Developing First Grade Speaking Skills (page 2)
What You Need To Know
If children are still having difficulty pronouncing some sounds by the time they reach First Grade, parents should seek a specialist. Most public schools provide speech therapy. Parents can still offer strong support for a child who’s stumbling over stubborn sounds. Ask your specialist about exercises you can do together at home. But always, keep the practice as fun and entertaining as possible. No child likes to feel awkward, or sense that they’re always in the spotlight.
How You Can Help
Here are some techniques which will help your child develop linguistic skills, but which won’t feel too serious. Remember, if practice feels more like play, your child will soon show improvements:
- Leave the motor on. Many children who have problems with a specific sound tend to deal with the problem by skipping the sound. The phrase ‘motor on’ reminds your child that they have to pronounce every part of a sentence. If your child feels like this is hard, offer a trade. They can use the same phrase when you make a mistake! It’s best, though, not to overuse this phrase to your child in public.
- Alliteration. Seven sneaky serpents snacked on six submarine sandwiches. Alliteration is just a fancy word for using words that begin with the same letter. If your child has trouble with one particular sound, turn it into a game. It doesn’t have to be hissing snakes, any letter can be fun. And don’t let your child do all the work. While he or she has to say the sentence, you have to say it super-fast, then even faster. Hearing you stumble over the crazy sentence will make your child feel a lot better about their own struggles.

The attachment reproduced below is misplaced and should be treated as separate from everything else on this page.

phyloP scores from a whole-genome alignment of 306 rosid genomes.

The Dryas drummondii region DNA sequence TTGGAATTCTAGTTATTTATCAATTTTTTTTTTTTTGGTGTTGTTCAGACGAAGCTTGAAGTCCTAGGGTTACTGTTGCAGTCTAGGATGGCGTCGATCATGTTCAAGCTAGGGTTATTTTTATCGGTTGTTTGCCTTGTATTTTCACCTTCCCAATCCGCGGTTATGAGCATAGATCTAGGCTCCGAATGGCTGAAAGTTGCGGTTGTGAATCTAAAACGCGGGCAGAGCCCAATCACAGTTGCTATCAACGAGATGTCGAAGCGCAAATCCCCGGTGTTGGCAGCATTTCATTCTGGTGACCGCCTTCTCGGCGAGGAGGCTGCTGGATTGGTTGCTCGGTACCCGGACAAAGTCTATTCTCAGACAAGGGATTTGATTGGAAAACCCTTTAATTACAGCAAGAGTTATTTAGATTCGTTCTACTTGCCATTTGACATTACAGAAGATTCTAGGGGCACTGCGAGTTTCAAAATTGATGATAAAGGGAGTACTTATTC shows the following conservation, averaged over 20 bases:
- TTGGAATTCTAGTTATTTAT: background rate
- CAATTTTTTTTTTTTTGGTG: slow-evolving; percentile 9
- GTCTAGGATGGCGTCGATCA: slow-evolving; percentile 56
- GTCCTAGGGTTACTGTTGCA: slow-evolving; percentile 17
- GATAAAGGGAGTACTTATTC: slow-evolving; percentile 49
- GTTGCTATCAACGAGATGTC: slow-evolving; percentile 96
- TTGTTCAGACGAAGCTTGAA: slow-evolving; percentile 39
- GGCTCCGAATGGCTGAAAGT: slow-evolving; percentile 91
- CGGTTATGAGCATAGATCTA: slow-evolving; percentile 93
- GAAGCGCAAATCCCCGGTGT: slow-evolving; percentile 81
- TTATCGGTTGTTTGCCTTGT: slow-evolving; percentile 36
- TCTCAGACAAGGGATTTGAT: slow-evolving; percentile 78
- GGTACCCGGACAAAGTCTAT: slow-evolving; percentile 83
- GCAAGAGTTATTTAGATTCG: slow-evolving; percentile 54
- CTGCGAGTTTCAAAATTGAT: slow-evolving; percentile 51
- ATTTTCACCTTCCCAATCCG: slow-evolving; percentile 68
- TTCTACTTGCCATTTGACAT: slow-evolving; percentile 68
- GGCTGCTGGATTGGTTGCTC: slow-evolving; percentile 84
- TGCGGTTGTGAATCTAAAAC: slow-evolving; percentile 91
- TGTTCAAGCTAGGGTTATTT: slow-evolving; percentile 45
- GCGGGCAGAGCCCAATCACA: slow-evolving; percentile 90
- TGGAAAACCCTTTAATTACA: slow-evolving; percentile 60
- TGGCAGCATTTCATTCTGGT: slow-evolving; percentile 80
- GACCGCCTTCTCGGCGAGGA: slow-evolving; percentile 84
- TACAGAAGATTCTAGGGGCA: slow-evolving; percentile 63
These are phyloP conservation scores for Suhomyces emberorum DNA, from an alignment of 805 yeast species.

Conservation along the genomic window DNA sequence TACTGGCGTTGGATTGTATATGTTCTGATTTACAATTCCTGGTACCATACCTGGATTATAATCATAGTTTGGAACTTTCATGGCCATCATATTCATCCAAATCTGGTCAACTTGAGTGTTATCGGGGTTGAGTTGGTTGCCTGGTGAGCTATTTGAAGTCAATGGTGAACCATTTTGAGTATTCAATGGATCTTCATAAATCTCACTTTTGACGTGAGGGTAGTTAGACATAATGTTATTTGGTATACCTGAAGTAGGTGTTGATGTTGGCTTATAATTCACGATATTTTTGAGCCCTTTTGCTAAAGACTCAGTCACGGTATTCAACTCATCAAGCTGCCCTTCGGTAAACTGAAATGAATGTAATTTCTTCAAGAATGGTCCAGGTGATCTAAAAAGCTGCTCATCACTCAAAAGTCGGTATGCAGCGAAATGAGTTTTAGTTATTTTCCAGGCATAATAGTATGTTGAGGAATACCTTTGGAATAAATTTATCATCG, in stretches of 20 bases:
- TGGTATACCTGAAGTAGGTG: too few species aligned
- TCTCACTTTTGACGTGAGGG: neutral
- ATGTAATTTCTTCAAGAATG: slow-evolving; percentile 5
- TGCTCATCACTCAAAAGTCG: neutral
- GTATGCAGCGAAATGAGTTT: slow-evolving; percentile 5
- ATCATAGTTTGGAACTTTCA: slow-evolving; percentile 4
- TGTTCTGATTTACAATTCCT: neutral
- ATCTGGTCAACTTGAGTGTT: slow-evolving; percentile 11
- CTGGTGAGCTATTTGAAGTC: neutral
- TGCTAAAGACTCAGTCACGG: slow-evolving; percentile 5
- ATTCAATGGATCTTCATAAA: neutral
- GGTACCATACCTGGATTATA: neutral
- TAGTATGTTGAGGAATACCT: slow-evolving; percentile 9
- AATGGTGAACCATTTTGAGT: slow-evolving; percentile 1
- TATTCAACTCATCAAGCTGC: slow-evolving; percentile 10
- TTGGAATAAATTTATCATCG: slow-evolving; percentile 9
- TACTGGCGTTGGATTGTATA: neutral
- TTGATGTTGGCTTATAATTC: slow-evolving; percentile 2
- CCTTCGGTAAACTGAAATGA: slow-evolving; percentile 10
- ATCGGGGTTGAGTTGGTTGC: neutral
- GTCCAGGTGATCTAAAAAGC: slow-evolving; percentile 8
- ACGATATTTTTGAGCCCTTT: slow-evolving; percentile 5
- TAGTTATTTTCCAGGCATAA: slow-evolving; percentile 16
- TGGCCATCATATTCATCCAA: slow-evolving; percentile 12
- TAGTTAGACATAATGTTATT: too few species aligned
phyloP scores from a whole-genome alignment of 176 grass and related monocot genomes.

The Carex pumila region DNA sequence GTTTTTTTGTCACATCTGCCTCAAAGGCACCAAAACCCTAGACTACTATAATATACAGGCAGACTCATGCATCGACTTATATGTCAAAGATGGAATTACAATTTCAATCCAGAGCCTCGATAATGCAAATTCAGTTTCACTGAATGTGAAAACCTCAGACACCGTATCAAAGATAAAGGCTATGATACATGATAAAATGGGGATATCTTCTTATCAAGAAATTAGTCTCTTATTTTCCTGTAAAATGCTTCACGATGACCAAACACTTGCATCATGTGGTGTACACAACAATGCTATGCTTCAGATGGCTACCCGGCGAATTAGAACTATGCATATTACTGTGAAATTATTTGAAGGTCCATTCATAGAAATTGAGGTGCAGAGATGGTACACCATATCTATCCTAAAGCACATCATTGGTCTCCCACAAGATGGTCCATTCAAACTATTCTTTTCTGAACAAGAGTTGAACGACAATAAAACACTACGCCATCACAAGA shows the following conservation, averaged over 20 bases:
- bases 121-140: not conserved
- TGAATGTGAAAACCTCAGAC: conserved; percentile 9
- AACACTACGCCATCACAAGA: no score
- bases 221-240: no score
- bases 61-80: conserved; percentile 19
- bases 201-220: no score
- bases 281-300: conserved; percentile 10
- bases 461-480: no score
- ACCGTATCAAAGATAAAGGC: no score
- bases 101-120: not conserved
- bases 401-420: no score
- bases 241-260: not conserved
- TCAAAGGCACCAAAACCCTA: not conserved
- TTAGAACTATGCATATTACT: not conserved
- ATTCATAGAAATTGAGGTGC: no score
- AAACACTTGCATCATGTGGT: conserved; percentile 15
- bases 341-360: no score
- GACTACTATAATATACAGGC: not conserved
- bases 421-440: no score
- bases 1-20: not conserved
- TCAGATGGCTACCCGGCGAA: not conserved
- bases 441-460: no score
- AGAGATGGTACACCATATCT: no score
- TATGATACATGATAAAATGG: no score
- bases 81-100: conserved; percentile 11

- Rhyme. Build the difficult sounds into simple rhymes. Check out anything by Dr. Seuss for catchy ideas. If your child responds positively to this game, take it up a notch and make a rhyming book together. On each page, your child can write a rhyming sentence and draw a picture. By the end, you’ll have the best bedtime story of all, a home-made book which helps your child develop.
For more information on help for speech development in First Grade, please see the full article:
- Coats and Car Seats: A Lethal Combination?
- Kindergarten Sight Words List
- Child Development Theories
- Signs Your Child Might Have Asperger's Syndrome
- 10 Fun Activities for Children with Autism
- Why is Play Important? Social and Emotional Development, Physical Development, Creative Development
- The Homework Debate
- Social Cognitive Theory
- GED Math Practice Test 1
- First Grade Sight Words List